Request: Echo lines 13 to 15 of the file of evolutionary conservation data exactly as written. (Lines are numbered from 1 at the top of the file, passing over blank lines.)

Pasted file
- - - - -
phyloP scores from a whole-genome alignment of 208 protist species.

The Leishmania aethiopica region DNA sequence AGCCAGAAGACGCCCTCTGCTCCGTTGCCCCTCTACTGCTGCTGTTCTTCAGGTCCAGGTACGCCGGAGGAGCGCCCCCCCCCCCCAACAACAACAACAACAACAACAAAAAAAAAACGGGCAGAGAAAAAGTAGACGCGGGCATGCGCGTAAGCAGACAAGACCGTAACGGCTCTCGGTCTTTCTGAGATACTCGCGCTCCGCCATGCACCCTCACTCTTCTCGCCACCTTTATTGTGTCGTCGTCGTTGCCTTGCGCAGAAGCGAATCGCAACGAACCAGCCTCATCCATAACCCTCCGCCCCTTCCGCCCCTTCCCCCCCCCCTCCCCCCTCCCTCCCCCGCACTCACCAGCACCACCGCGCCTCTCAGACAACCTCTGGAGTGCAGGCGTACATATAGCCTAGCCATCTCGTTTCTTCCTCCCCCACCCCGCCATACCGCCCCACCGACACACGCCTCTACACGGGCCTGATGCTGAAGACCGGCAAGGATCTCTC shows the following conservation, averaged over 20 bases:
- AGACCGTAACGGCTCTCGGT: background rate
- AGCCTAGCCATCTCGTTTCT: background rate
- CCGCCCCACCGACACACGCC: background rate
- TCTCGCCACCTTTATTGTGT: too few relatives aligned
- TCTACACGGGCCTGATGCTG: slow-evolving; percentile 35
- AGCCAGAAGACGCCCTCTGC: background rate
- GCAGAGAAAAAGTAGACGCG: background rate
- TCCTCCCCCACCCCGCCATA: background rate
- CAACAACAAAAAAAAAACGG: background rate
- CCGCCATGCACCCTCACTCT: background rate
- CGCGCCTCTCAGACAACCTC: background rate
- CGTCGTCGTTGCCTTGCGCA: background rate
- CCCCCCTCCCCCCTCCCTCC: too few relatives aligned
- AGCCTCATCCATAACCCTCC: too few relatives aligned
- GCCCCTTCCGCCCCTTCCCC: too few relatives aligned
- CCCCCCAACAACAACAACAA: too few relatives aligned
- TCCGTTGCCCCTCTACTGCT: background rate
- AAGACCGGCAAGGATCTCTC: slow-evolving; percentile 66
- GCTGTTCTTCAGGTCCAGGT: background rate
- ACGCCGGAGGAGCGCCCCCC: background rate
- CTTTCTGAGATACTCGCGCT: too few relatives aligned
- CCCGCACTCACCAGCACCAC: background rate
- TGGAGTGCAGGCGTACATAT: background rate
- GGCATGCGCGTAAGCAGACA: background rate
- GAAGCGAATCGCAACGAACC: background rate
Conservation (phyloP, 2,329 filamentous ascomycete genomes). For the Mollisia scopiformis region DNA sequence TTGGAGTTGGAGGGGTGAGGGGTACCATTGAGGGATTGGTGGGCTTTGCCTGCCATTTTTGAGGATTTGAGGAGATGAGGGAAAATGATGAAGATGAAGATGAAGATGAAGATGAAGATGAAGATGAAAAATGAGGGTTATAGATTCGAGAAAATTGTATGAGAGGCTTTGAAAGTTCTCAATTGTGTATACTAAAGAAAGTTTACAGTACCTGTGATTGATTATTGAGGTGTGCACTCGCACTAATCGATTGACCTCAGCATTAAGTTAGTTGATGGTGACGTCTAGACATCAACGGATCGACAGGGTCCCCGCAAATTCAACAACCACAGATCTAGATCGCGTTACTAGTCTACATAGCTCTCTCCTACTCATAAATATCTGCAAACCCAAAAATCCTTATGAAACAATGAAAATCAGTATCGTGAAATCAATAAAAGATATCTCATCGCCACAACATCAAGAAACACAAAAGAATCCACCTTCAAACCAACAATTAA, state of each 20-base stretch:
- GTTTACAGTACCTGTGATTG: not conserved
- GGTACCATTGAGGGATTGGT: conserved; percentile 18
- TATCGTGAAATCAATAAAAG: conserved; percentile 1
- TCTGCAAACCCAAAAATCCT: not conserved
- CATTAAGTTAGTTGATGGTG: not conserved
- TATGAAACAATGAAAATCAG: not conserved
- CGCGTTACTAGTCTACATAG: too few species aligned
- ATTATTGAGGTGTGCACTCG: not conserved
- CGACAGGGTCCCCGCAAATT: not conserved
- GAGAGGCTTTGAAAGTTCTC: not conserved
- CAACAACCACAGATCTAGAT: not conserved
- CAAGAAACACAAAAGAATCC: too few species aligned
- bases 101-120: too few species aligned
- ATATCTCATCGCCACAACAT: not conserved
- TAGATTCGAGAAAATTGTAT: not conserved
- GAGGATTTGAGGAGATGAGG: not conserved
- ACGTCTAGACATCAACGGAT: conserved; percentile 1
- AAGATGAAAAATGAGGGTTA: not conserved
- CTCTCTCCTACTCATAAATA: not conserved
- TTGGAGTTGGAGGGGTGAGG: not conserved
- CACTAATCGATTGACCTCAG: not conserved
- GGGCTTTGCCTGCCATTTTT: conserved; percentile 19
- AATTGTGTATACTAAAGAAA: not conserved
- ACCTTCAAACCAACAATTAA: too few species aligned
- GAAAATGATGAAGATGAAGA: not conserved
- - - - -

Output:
- CGCGCCTCTCAGACAACCTC: background rate
- CGTCGTCGTTGCCTTGCGCA: background rate
- CCCCCCTCCCCCCTCCCTCC: too few relatives aligned